In Kenya we Africans, especially those with middle-class aspirations, could not see beauty in fellow Africans living their traditional lives as hunter gatherers, or pastoralists, clothed in any form of traditional dress; they could only be ugly. To have the chance of being considered beautiful, you had to have fair skin, which made you naturally beautiful regardless of how your features were arranged. Long hair was always good. To “improve” our looks we straightened our hair and made it hang as long as possible. We didn’t cut it. We believed that African hair grew very slowly, if at all, so it was important to keep it away from scissors.
Stories of Black Ugliness
As a student in the US, pursuing a master’s degree, one hot summer found me visiting my cousin Aggrey’s African American wife’s family. Aggrey’s wife was called Pat, and she was from Albany in the state of Georgia, in the dreaded American South, which, in those days, I believed was infested with the KKK. One of the interesting things about Aggrey and his wife is how much they looked alike. We often teased Aggrey about this, asking how he could come all the way to America to find the one woman who looked like she could not only come from his village but pass for his sister.
For me Albany was a strange, burdened place weighed down by a tension whose source revealed itself slowly as I observed the people over the week of my holiday. I noticed that the tension tended to intensify in the public spaces that brought blacks and whites together and quickly deduced that its source was the lingering hardcore southern racism, which was still so flagrant I could feel its menace over that week. It was only 1983 after all.
It was in Albany, Georgia, that I visited my first flea market. At a stall weighed down with jewellery, my crisp English awakened an old African American woman and made her study me with interest. “Where you from?” she asked.
“I am from Kenya,” I replied.
She had not heard of my country, and I explained that Kenya was in Africa. As I said, it was only 1983, after all, and Barack Obama, he of a Kenyan father, was far from imagining himself president.
My response caused her to sit up even straighter and, without missing a beat, declare: “You’re real pretty for an African! I thought Africans were all ugly with black skin, thick lips, and fat noses.”
The woman was elderly so I responded with a politeness reserved for elders: I simply smiled at her open black-on-black racism. I was surprised and dismayed to hear such a hateful stereotype coming from a fellow black person who, unbeknownst to herself, looked like a woman who had been born in my village and never left, and therefore remained unmodified by the demands of modern beauty regimens.
Sisonke’s revelations of how black South Africans distinguish themselves from other Africans because of how they allegedly look is intriguing and yet inevitable. Apartheid, the most extreme form of colonialism, which was imposed, on top of 309 years of “normal” colonialism, left one of its indelible marks on the Black South African population by making sure that most Black South African people could only see themselves and other Africans through racist white eyes. “See – we are even lighter in complexion than them and we have different features…We don’t really look like Africans.”
The funny thing is that this “We don’t really look like Africans.” exceptionalism is common amongst many Africans and amongst black people everywhere who have been similarly marked by centuries of habituated conditioning in which all things black and African are wrong and must be denied. We deny each other and ourselves all the time. Ethiopians and Somali are famous for not seeing themselves as African. However, most other Africans believe much the same thing about themselves in their private spaces. In many countries, Africans believe that they do not look like Africans but are convinced that it is other Africans in other countries or other regions on the continent who look like Africans. I remember many years ago a Scandinavian aid worker asserting that it must be west Africans who have the hallmarks of African ugliness, namely; dark skin, thick lips and broad noses, declaring that East Africans were generally fine featured and good looking. At the time, I had never been to West Africa and was not yet “woke” so I mindlessly agreed with her.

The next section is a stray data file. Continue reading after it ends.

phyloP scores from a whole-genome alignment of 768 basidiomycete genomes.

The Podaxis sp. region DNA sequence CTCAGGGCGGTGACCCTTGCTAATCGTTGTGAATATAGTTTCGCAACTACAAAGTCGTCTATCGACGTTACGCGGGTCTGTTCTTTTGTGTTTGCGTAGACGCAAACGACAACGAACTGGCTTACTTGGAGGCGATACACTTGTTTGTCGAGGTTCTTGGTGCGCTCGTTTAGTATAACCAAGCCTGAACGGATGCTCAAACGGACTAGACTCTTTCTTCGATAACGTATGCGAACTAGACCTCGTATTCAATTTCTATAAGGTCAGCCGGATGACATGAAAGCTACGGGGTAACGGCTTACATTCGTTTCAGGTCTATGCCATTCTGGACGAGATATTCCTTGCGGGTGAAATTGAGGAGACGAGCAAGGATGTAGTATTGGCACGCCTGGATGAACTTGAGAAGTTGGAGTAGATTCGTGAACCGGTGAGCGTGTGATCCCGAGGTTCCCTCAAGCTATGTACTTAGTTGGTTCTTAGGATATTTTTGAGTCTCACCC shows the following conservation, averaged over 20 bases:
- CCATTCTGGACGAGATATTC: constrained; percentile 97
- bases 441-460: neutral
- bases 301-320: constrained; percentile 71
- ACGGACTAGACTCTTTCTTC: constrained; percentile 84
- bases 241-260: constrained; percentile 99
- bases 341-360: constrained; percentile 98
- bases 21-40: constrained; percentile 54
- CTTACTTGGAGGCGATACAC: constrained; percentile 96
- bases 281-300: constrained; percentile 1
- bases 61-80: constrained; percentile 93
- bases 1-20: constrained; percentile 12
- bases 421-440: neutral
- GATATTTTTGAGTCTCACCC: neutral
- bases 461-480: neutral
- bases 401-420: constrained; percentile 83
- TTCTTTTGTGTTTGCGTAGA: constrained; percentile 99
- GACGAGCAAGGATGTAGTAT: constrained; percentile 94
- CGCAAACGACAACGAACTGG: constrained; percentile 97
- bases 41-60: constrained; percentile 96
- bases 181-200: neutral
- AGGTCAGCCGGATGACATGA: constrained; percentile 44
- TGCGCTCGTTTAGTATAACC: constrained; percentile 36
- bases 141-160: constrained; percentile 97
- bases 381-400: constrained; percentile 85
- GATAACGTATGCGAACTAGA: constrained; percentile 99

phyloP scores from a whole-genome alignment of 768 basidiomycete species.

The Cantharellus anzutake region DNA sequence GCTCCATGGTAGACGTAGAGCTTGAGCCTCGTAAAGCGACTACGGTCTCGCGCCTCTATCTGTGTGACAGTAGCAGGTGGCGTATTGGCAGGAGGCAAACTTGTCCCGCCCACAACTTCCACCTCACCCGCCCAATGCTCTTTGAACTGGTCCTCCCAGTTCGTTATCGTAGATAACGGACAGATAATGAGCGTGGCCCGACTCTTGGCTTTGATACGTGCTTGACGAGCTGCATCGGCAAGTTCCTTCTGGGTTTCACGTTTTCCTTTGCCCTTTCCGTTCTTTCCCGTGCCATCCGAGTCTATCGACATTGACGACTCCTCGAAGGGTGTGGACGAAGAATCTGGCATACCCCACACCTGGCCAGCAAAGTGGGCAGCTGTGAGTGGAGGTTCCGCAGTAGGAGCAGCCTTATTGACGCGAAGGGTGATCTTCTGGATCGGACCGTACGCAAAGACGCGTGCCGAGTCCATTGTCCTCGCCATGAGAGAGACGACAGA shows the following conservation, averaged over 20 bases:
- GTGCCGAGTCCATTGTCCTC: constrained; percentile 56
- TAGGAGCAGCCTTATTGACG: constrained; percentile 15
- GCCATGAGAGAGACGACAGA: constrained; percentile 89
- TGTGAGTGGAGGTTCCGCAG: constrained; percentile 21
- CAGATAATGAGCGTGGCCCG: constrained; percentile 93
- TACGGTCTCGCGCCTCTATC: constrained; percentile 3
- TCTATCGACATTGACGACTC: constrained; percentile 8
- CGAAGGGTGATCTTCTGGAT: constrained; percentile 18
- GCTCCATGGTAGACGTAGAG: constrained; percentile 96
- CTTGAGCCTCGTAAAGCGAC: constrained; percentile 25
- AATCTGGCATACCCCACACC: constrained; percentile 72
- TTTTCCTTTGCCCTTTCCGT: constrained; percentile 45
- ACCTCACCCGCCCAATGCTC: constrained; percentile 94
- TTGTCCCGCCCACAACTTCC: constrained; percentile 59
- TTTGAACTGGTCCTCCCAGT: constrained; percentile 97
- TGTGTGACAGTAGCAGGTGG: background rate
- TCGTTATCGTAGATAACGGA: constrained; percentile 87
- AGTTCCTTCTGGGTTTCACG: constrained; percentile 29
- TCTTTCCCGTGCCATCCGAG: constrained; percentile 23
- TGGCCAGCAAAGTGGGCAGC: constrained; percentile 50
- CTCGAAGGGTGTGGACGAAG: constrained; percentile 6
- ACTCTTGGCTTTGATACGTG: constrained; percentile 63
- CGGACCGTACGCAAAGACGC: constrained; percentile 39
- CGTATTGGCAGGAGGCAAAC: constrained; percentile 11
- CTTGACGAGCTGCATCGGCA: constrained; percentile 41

Finding Real Africans
One of the places that helped provide evidence for my quest was my participation in continental sporting events. I participated in the All-Africa Games in Algeria in 1978 as a player on the Kenyan tennis team, which won two gold medals and a silver. Two years later found me representing Kenyan universities in the Africa University Games in Nairobi in 1980. This time I played centre-half on the hockey team which won the gold medal. I was also on the tennis team playing singles and doubles and winning two bronze medals. Indeed, the government and the university authorities were so impressed by my performance that I was given the honour of turning off the games torch.
The importance of these games was that they brought together, in one place, young Africans at the height of their beauty and physical powers. The attire worn by sportsmen and sportswomen is meant to expose their physical attributes to the eyes of the curious. During the opening and closing ceremonies I took the opportunity to study African similarities and differences: shades of skin, shapes of faces, noses and mouths, lips, cheekbones, foreheads, body structures. What I witnessed was incredible diversity and I was not surprised to learn later on that Africans are recognised as the most genetically diverse continent in the world. In their research on genetic diversity in Africa, Michael C. Campbell1 and Sarah A. Tishkoff noted the following:
African populations are characterised by greater levels of genetic diversity, extensive population substructure, and less linkage disequilibrium (LD) among loci compared to non-African populations. Africans also possess a number of genetic adaptations that have evolved in response to diverse climates and diets, as well as exposure to infectious disease.
This rich genetic diversity is not surprising, after all Africa is the second largest continent in the world.